Similarly, any business that challenges Walmart for price leadership will likely find itself looking to replace lost customers (or find a new business model). Successfully challenging retail's every day low-price leader is a long-shot.
Fortunately, winning does not require being the best innovator, or having the lowest prices or broadest distribution. You can be "good enough," provided you find another basis for winning. There can be only one innovation, price or distribution leader in a market, but competitors can create sustainable differentiation by becoming customer centric. In an era of unparalleled choice (and information about those choices), this is likely to be the preferred strategy.
Customer-centric means more than putting customers first or providing great customer service. Every customer deserves great service, but those who offer more value to your firm deserve greater. Customer centricity means investing in proportion to predicted customer value, then using data science to optimize value at every interaction. Customer-centric firms seek an optimal balance between the value delivered to the customer now and that accruing to the firm over time.
Many companies see top customers worth 5 or even 10 times average customers. Customer-centric firms calculate and use the potential value of customers to guide investments in product, service and marketing, starting with the customers they already have. Even the best customers are probably spending most of their time interacting with other brands, yet most firms under-invest in existing customers. A recent study by loyalty360 showed that 60% of marketers invest 20% or less of their budgets to nurturing customer relationships. In an era where consumers choose when, where, how and if they interact with brands, it's dangerous to invest so little.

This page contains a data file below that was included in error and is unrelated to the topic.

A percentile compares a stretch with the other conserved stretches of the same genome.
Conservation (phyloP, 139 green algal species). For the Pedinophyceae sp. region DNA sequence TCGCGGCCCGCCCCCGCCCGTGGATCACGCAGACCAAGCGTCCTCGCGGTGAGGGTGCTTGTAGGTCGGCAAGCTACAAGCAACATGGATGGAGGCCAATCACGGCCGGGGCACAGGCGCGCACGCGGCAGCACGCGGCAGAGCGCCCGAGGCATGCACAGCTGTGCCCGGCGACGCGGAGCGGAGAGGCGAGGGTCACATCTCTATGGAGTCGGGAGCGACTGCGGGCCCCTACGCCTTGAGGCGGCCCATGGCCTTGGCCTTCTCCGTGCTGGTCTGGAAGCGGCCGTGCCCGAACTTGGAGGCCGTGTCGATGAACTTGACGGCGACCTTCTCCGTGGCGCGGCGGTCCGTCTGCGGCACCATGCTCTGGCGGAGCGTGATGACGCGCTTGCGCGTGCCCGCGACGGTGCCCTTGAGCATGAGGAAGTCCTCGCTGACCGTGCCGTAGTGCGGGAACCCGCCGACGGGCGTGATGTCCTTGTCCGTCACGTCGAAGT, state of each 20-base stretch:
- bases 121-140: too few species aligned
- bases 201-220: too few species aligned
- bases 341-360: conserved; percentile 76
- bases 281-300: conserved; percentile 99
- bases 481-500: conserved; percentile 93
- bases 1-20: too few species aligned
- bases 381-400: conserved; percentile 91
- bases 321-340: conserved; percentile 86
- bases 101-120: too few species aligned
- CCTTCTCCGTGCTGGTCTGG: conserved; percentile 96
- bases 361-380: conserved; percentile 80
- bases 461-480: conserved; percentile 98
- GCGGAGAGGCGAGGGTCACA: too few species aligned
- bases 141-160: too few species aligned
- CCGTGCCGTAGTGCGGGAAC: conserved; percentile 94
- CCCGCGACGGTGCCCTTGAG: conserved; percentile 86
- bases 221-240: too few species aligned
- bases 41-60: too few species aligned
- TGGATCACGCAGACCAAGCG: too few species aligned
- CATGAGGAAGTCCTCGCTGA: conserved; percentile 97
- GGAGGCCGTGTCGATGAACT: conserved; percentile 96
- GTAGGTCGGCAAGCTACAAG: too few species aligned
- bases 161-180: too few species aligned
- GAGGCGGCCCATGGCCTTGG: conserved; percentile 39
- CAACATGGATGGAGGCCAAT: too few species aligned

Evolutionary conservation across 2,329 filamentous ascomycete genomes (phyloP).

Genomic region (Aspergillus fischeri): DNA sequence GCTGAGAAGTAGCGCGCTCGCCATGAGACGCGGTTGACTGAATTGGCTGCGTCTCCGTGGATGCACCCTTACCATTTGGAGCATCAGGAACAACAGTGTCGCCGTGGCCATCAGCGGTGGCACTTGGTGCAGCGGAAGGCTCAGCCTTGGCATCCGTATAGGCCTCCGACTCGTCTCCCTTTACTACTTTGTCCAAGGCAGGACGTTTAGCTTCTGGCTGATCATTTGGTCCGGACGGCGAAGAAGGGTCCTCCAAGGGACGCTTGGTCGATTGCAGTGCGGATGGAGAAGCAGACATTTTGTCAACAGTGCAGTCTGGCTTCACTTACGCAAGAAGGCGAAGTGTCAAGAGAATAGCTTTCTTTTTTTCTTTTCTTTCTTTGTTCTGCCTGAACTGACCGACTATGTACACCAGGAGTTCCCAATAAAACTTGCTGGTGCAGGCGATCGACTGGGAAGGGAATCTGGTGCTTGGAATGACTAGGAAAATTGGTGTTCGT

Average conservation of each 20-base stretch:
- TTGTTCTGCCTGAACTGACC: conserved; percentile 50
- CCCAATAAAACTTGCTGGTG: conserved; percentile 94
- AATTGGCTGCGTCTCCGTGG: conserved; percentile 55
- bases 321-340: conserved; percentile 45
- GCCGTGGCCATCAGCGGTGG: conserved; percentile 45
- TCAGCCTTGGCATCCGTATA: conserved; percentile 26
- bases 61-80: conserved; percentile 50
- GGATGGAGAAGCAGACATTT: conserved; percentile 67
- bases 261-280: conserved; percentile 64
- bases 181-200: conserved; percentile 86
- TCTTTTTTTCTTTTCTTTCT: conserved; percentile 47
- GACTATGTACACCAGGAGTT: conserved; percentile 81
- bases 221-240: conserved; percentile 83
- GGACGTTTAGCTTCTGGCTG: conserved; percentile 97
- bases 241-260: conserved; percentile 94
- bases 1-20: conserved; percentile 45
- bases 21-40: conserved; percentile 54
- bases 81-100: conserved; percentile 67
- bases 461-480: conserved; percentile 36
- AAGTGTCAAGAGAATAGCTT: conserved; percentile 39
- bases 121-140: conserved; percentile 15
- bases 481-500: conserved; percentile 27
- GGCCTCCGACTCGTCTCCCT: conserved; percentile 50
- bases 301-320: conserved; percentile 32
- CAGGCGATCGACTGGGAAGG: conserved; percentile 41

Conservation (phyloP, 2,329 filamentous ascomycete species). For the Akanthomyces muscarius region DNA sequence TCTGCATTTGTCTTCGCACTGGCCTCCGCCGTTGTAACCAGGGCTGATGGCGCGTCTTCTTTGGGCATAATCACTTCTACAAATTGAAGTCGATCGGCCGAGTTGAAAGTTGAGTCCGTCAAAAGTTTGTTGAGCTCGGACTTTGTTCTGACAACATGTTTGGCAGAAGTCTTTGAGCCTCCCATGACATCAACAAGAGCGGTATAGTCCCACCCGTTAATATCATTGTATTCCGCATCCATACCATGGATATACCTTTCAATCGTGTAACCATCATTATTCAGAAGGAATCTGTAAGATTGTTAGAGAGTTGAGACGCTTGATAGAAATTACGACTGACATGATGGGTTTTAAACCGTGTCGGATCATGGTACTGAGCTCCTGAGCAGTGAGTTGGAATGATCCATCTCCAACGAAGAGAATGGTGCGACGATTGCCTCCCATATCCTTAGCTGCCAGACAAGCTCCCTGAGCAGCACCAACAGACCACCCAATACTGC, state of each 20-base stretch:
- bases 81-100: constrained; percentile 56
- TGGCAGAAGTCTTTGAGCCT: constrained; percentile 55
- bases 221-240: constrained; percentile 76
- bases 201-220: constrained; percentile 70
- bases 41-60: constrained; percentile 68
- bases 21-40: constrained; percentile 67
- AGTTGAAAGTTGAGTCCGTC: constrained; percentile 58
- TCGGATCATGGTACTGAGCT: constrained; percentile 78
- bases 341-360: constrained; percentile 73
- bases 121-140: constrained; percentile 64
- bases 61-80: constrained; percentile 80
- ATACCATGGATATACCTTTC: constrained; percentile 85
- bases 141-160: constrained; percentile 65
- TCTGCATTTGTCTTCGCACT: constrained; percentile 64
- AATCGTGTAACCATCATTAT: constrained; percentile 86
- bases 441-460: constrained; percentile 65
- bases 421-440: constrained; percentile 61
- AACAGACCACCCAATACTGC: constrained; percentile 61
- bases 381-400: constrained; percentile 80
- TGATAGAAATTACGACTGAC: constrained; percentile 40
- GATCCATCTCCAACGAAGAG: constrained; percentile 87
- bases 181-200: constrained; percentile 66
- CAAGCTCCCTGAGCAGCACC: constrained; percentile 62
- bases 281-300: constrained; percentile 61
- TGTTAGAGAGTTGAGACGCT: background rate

The era of unparalleled choice and information has had, on balance, a negative impact upon margins and loyalty. But some of the damage is self-inflicted, grounded in poor acquisition tactics. Price incentives are used far too frequently and indiscriminately. Customer-relationship management investments remain grossly underutilized in media decisions.
The best way to improve loyalty and margins is to profile and focus on customers and prospects who have (or are likely to have) high value and brand affinity. As an example, we've seen customer-relationship data used to more than double the cost-effectiveness of TV advertising. Not all 18-34 year old women think, look or act the same; TV-media buyers can use this data to understand those differences to dramatically improve cost per acquisition. Data science guides the customer-centric interaction—the product, the service experience, the creative, the offer—everything with an eye for driving maximum value over time.
Acxiom's research shows that customer-centric firms usually see a 10 to 15 percentage point improvement in gross margins. Investing in proportion to customer value ensures that your most valuable relationships grow faster and more profitably over time. If you focus more on your best customers, fewer of them are likely to leave. And using the profiles of great customers to drive acquisition ensures that fewer unprofitable relationships are acquired in the first place. Some may bemoan acquiring fewer new accounts, and that is understandable. However, unprofitable new relationships destroy value, they don't create it. Customer-centric firms would rather invest in relationships that drive the most long-term value.
In the end, innovation comes and goes. A better price, in stock, is just a click away. But customer insight gets only better over time. Using it intelligently can level the playing field and create new sources of advantage.